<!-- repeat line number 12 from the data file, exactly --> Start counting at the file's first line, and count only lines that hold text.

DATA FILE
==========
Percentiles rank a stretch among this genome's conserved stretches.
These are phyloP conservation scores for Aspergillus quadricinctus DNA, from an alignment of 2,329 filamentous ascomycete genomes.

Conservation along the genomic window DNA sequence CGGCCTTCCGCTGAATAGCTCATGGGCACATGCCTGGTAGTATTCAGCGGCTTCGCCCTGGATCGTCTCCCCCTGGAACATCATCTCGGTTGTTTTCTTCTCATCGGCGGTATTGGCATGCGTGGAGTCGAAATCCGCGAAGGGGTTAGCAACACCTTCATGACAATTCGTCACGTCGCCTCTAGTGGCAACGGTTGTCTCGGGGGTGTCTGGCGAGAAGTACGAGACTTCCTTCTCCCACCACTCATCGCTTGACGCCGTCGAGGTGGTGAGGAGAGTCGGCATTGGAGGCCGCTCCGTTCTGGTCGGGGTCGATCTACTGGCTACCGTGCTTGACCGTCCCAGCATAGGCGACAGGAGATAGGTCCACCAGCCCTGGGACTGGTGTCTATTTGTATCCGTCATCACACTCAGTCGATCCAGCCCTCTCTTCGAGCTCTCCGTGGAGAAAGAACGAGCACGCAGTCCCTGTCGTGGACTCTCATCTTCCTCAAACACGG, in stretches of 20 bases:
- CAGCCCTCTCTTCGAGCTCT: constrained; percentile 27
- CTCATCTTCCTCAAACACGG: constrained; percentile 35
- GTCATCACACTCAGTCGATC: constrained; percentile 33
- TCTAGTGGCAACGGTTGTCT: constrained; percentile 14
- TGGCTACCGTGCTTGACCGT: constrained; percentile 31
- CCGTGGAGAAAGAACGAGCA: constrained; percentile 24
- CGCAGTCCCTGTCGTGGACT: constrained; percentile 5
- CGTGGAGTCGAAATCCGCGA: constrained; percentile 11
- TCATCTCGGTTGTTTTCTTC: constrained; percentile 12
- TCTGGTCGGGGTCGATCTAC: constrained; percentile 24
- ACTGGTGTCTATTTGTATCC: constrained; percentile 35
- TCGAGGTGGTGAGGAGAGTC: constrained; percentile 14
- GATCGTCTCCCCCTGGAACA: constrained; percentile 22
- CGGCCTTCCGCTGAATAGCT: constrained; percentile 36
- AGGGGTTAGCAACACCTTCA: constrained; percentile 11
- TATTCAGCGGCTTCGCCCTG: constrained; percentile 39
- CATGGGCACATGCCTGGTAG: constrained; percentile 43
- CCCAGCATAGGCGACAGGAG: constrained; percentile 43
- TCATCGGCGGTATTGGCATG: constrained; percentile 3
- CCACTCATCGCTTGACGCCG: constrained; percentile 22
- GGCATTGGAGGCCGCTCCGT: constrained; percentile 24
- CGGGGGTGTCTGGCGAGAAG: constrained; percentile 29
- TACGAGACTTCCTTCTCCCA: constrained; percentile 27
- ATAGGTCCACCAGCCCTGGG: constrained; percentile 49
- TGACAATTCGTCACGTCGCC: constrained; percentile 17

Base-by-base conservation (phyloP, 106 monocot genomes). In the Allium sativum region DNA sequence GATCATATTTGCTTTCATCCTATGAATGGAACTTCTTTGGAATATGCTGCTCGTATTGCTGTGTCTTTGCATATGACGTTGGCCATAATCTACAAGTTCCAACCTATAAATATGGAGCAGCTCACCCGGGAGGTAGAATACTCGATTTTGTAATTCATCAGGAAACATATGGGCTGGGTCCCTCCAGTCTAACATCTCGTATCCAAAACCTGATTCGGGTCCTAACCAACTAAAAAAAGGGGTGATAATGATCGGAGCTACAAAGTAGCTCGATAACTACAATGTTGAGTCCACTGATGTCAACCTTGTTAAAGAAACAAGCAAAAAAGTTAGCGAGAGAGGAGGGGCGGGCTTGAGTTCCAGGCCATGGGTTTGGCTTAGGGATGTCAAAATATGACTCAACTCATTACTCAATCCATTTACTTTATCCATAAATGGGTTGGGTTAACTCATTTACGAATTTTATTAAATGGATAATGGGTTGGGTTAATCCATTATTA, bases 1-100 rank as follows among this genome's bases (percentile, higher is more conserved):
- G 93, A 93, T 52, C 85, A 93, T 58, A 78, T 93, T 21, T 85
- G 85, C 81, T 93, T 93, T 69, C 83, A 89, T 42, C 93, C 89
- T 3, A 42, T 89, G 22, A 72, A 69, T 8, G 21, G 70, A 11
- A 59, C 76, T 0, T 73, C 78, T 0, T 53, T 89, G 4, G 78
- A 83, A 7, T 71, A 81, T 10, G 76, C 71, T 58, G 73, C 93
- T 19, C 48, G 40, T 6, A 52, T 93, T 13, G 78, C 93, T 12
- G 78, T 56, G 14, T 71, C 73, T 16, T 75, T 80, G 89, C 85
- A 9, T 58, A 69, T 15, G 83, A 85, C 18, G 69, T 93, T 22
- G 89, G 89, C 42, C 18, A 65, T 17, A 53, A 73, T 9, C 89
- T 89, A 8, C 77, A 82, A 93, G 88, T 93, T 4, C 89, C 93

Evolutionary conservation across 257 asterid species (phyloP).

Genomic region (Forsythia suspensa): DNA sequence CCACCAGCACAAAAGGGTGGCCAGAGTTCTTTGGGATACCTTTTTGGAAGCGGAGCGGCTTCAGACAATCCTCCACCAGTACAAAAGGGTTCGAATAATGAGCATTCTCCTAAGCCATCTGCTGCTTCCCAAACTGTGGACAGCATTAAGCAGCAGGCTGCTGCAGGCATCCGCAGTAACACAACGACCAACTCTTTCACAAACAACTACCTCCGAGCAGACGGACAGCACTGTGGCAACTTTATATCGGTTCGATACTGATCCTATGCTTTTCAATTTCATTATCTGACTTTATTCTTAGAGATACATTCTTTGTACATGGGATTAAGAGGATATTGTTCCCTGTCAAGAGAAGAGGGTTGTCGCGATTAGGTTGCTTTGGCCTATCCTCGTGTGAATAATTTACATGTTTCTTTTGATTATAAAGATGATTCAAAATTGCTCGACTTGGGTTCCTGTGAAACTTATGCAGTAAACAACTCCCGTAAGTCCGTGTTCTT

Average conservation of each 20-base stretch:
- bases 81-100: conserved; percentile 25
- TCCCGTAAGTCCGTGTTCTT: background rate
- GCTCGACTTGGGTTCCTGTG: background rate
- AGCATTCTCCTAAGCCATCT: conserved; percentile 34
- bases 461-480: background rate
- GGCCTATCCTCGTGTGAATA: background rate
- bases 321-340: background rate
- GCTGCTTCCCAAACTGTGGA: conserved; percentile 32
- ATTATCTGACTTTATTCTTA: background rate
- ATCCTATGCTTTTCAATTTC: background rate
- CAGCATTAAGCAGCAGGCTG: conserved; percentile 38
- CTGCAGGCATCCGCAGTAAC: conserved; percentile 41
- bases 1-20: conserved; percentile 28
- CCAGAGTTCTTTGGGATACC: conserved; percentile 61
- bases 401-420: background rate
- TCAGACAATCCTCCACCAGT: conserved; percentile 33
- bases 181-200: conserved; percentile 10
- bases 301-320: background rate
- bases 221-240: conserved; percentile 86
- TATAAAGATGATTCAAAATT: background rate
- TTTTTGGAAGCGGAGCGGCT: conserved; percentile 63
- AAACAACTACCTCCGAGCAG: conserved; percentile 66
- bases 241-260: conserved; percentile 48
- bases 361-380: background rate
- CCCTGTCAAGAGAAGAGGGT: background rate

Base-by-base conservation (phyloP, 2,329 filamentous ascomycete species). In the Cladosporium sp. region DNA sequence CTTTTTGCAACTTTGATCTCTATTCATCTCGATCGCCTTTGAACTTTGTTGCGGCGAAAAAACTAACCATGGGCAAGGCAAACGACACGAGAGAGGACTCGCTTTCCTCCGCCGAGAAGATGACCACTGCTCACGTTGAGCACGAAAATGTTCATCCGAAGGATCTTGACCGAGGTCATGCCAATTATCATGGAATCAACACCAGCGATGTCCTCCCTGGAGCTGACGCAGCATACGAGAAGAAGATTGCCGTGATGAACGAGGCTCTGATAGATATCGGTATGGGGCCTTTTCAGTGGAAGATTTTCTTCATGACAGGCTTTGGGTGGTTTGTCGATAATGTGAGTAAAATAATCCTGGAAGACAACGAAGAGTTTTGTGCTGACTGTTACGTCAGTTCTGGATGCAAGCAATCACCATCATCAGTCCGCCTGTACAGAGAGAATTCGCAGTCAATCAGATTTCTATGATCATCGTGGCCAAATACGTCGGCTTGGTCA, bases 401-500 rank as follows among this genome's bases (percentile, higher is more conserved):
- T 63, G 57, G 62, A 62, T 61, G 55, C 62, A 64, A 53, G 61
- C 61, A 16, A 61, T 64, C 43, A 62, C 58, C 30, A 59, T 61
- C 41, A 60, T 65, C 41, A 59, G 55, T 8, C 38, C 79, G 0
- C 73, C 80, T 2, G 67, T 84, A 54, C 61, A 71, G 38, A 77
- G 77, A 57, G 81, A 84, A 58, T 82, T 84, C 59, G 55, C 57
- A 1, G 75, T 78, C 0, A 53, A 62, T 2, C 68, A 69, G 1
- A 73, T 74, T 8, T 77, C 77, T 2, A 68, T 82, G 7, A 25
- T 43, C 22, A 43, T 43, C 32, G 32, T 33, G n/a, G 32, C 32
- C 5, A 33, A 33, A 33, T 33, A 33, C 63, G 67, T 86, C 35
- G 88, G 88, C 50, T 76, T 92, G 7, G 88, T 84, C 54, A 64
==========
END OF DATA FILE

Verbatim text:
- TCATCTCGGTTGTTTTCTTC: constrained; percentile 12